the time the dark work will be wanted.
The Carlton Mournings are anew print,
recently introduced iul the market at
11c; and shirting styles by the same
mills are sold at 10r. Stokes, Caldwell
A Co., arc the agents.
llrown Hhirtiugs tuul Hhccting* arc
in limitc.l demnnd, and at unchixngtxl
prices with the agents. With joblxm
there is a quiet business doing in selec
tion* from the stiuids fur nnmediste
requirements. Unrers hare their
memoranda mode oot for so many
pieces, and it is difficult to induce them
to lake any more. There seems to be
Utile interest token in the present dis
tribution, while the attention of all
elixsses of dealers is more directed to
preparation for future operations.
Bleached Shirting* and Hheetinga.—
The movemeut in this class of eottona
is restricted to present wants, and most
ly to piec? selections. With jobbers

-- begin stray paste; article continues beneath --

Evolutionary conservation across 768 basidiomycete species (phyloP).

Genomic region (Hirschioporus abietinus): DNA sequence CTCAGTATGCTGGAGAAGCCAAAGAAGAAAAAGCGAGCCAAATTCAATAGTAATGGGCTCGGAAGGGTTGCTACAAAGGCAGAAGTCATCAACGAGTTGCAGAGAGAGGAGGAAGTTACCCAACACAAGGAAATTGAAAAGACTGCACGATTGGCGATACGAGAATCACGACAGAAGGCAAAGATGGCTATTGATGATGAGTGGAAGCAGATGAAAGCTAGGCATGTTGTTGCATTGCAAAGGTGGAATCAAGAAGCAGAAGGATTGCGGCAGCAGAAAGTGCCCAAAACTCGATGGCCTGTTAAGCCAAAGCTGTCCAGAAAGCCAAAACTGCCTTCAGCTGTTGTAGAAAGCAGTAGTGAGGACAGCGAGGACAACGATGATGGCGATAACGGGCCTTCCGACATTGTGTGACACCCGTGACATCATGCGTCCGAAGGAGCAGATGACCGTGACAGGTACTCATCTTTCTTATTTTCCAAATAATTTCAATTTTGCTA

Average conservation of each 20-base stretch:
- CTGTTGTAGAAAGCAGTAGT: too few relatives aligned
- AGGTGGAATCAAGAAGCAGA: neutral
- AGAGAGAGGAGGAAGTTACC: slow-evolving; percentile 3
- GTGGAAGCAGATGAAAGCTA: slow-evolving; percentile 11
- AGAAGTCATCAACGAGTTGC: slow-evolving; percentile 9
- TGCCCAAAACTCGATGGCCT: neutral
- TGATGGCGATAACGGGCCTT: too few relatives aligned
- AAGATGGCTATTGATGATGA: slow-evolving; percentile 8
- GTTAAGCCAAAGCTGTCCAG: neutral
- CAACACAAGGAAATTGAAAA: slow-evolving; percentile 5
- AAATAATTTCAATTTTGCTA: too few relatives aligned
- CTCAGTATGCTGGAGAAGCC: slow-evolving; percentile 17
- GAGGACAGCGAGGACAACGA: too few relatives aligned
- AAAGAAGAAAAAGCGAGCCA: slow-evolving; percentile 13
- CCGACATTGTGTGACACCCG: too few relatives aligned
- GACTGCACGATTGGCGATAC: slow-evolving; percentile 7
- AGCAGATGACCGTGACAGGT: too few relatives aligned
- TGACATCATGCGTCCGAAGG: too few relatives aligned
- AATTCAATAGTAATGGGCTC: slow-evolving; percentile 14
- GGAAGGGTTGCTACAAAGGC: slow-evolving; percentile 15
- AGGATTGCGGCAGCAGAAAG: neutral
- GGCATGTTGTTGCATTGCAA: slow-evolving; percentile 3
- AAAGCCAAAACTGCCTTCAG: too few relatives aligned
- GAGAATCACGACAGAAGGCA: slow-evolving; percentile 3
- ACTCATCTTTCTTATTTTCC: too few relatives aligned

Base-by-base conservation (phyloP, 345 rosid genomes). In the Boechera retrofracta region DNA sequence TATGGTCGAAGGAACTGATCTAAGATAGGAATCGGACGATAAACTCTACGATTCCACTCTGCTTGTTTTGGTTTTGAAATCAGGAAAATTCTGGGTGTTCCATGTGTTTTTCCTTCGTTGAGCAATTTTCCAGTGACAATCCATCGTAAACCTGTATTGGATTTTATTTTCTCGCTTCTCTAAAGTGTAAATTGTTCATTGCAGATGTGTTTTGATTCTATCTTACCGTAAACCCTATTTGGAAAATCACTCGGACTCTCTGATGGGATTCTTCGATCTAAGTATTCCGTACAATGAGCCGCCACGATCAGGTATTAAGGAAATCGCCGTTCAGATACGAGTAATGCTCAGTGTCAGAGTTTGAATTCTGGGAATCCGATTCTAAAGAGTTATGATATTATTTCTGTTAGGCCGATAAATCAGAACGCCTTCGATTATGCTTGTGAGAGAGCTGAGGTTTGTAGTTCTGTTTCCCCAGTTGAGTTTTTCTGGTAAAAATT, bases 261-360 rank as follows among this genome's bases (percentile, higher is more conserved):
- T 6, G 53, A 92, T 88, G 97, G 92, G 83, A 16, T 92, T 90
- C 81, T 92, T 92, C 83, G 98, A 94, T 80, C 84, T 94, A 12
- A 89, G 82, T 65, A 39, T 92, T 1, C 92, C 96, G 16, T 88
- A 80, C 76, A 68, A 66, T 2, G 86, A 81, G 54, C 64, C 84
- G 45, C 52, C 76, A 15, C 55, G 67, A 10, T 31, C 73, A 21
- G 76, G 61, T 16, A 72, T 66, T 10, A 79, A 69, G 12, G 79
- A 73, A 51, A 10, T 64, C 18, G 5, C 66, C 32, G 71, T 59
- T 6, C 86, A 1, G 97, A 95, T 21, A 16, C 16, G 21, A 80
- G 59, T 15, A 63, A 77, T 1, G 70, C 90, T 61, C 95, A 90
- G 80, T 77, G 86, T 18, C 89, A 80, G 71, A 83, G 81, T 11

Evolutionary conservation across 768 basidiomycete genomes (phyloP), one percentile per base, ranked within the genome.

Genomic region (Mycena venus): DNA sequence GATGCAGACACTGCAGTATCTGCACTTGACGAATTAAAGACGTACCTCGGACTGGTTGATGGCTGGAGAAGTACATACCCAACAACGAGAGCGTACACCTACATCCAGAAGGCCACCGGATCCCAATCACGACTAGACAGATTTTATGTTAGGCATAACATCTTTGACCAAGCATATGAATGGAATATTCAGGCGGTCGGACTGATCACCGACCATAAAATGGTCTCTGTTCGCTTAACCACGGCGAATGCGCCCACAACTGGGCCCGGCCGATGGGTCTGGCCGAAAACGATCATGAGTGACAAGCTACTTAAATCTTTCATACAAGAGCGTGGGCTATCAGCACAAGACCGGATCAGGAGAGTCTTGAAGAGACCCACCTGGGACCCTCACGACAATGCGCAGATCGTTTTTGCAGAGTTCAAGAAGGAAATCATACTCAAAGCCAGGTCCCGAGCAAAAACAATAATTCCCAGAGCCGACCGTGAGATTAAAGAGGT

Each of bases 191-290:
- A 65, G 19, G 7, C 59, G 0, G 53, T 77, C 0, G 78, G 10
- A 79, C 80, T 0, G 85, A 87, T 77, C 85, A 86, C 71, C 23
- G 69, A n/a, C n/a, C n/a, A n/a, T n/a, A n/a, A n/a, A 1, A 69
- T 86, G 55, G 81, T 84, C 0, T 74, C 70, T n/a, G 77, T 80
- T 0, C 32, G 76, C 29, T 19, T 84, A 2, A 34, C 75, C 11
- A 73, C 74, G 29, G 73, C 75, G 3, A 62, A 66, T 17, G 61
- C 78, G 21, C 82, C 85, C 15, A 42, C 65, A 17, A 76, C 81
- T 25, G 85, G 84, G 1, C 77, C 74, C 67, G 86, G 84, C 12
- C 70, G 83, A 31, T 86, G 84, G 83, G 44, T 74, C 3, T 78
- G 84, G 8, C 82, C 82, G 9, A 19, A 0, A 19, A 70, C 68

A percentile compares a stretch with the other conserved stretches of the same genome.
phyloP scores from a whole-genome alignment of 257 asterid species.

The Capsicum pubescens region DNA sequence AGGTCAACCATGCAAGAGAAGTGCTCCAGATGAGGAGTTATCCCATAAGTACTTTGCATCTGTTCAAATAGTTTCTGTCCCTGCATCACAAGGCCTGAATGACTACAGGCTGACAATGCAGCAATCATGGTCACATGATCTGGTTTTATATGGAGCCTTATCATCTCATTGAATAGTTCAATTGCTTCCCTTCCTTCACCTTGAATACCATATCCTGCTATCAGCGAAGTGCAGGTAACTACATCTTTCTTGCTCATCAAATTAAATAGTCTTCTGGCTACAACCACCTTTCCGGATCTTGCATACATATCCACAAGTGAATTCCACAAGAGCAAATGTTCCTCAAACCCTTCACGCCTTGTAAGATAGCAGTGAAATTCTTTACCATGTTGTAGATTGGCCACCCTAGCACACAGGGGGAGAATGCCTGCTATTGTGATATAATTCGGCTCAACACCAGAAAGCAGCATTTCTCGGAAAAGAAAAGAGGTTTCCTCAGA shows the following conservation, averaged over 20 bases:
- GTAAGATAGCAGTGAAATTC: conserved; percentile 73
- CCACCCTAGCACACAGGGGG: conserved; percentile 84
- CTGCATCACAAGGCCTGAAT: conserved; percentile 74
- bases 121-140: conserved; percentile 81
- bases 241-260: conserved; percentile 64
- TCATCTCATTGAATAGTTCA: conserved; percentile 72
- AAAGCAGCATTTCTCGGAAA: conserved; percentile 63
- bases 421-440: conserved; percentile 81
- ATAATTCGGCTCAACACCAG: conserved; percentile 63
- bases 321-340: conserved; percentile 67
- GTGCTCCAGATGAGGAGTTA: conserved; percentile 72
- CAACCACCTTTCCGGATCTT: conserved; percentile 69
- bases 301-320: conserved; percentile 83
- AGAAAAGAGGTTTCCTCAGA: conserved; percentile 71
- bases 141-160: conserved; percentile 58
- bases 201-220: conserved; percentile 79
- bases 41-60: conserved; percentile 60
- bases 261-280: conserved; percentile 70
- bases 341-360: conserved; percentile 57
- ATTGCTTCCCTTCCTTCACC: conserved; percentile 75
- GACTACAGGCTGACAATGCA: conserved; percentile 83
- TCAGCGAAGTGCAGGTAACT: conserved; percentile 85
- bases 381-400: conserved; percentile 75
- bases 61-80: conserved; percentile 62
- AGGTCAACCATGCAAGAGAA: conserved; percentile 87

tUe stock on hand is much reduced,
but there is quite an accumulation with
agents, especially with the fine and
medium grades. There are very few
changes that can be made in the quota
tions, but johltera sre rather inclined to
" bear" the market at the present time,
as they will be soon buying cotton.
The Law and Railroad Tariff*.
Illinois is going forwnrd steadily in
the experiment of regulating railroad
tariff* by law. The operation of the
new law with reference to freight rates
is not definitely determined ; but it is
probable that nn attempt will he mode
by the railroads to secure nnder it an
advance of local rates e., rates within
the State, amounting to something like
one-third of those now charged. Iu
this scheme the Altou and St. Louis
Road has taken the lead, and if it is
successful the result to many of the